This could be the same dolly used in other crafts, such as the dolly for Brigit’s Bed. If that is the case, keep these other rituals and their purposes in mind as she has come to another spoke on the wheel. If this dolly was created just for this Sabbat, it can be placed on the altar during ritual and used to represent the harvest; if you have gone the simple route and not dressed it up, it is appropriate to use it as if it is the sacrifice for the harvest, and buried outside with any other libations from the ritual. It can instead be kept and hung up in the kitchen during the season and through the winter, where it can be buried or converted to a Spring symbol when the winter is past.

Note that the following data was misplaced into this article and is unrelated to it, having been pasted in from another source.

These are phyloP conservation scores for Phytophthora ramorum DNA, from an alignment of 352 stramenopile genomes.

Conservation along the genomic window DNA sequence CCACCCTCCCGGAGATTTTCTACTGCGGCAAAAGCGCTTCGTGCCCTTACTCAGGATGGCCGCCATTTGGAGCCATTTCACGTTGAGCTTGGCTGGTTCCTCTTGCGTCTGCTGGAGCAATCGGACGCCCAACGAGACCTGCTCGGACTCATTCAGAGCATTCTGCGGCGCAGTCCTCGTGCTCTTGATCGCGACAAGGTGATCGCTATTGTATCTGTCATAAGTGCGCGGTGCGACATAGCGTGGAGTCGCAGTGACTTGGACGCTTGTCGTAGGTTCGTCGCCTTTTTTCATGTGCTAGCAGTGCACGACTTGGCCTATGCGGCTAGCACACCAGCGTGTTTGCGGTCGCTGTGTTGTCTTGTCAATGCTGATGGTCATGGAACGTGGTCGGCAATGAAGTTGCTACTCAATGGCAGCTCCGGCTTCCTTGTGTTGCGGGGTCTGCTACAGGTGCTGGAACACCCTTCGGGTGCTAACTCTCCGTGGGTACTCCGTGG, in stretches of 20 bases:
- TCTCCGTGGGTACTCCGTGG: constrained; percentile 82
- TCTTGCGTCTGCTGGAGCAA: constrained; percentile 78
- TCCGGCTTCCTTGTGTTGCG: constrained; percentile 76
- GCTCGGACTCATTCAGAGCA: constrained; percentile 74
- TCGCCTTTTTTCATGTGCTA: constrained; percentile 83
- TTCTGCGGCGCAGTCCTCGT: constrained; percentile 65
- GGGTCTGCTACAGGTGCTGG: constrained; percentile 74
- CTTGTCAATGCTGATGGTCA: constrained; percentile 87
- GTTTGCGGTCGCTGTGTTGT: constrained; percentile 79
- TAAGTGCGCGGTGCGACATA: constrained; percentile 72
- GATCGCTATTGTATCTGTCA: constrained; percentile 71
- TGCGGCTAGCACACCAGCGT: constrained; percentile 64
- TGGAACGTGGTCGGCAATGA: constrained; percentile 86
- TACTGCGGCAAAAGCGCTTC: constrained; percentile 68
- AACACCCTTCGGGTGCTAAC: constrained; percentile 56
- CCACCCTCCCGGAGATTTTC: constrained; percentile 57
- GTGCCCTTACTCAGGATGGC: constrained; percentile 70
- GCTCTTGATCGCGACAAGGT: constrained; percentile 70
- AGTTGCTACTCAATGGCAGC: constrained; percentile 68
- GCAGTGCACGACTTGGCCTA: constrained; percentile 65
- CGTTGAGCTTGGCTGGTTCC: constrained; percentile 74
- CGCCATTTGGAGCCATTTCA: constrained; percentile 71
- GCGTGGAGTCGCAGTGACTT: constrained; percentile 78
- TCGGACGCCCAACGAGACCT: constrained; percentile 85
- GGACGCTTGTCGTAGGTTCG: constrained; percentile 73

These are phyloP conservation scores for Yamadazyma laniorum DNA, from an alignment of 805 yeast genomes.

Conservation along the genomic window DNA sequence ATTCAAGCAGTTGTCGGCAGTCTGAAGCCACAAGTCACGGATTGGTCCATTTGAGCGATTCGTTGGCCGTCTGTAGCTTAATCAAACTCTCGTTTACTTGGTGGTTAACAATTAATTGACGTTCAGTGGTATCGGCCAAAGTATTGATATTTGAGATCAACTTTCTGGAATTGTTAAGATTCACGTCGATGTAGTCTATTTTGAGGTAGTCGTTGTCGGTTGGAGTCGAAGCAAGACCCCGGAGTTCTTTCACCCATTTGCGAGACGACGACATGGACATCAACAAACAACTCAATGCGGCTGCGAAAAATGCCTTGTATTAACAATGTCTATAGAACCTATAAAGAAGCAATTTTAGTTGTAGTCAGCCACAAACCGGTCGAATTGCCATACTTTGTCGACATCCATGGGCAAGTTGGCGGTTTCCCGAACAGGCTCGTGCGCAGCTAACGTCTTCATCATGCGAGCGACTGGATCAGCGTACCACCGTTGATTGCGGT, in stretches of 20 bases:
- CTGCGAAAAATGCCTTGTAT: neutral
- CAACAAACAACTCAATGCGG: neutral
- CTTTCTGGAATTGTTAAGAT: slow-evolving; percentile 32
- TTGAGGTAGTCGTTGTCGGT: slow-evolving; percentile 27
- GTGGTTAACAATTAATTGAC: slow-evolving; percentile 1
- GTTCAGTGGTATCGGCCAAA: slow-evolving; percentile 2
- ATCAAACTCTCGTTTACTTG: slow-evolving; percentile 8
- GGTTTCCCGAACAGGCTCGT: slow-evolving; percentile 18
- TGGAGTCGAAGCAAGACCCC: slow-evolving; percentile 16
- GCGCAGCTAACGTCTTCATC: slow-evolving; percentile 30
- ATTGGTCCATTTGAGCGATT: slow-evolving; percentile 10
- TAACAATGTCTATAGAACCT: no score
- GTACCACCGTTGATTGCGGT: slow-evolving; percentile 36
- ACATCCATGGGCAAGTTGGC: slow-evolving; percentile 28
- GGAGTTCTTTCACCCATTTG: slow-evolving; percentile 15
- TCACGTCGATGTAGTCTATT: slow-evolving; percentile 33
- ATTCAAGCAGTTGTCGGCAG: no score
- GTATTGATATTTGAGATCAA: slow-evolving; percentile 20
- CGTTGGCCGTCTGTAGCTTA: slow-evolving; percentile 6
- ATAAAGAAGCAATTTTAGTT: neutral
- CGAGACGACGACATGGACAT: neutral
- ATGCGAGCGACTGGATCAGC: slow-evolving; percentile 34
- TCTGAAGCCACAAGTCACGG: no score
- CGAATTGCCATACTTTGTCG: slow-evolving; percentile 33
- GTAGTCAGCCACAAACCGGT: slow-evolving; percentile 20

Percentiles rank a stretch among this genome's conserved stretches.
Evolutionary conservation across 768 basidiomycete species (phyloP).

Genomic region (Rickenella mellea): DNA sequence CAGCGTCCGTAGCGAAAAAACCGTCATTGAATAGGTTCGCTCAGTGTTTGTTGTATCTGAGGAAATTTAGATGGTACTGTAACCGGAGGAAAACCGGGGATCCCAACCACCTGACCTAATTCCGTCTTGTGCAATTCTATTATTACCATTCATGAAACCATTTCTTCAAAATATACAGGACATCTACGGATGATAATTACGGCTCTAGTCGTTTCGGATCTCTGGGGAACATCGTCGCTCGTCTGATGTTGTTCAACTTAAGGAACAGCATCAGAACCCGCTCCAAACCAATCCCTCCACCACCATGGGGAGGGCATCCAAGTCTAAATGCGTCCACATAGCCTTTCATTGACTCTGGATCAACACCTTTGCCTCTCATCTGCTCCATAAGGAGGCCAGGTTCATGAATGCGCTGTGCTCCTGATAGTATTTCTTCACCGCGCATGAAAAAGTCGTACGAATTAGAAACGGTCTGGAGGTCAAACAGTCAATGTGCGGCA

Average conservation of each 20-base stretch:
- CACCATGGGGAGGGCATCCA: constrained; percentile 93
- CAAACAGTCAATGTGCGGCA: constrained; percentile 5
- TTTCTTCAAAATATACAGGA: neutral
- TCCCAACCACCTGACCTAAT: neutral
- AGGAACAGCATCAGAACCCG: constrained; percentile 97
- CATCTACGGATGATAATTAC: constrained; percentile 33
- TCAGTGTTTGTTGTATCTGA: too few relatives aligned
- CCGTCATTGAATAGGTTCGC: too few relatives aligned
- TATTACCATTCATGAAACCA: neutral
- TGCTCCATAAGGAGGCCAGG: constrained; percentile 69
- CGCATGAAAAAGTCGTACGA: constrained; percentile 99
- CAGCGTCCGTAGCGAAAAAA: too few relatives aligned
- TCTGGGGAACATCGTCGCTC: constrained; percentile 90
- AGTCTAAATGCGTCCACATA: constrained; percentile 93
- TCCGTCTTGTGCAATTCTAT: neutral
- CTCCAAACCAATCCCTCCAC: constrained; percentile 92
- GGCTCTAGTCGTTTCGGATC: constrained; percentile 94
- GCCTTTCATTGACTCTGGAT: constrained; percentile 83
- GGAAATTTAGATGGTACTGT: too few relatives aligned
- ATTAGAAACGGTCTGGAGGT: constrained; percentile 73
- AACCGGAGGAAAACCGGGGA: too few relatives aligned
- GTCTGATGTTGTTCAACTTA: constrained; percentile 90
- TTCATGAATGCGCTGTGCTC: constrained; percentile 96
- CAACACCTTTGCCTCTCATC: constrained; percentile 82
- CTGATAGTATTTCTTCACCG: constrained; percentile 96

-Corn husks, fresh or dried, about 6-8 pieces.
-Cotton balls, about 4
-Scraps of cloth, yarn, beads
-pipe cleaners (optional)
Note: If you are using dried husks, soak them in water to soften them. Fresh husks need no special preparation
Step 2: Make some arms by folding another husk and tying it near each end to make hands. Slip the arms between the husks that extend under the head. Tie the waist with string.Arrange enough husks around the figure’s waist so that they overlap slightly. Tie them in place with string.
Step 3: Fold the husks down carefully. For a woman wearing a long skirt, cut the husks straight across at the hem. to make a man, divide the skirt in two and tie each half at the ankles. Let the figure dry completely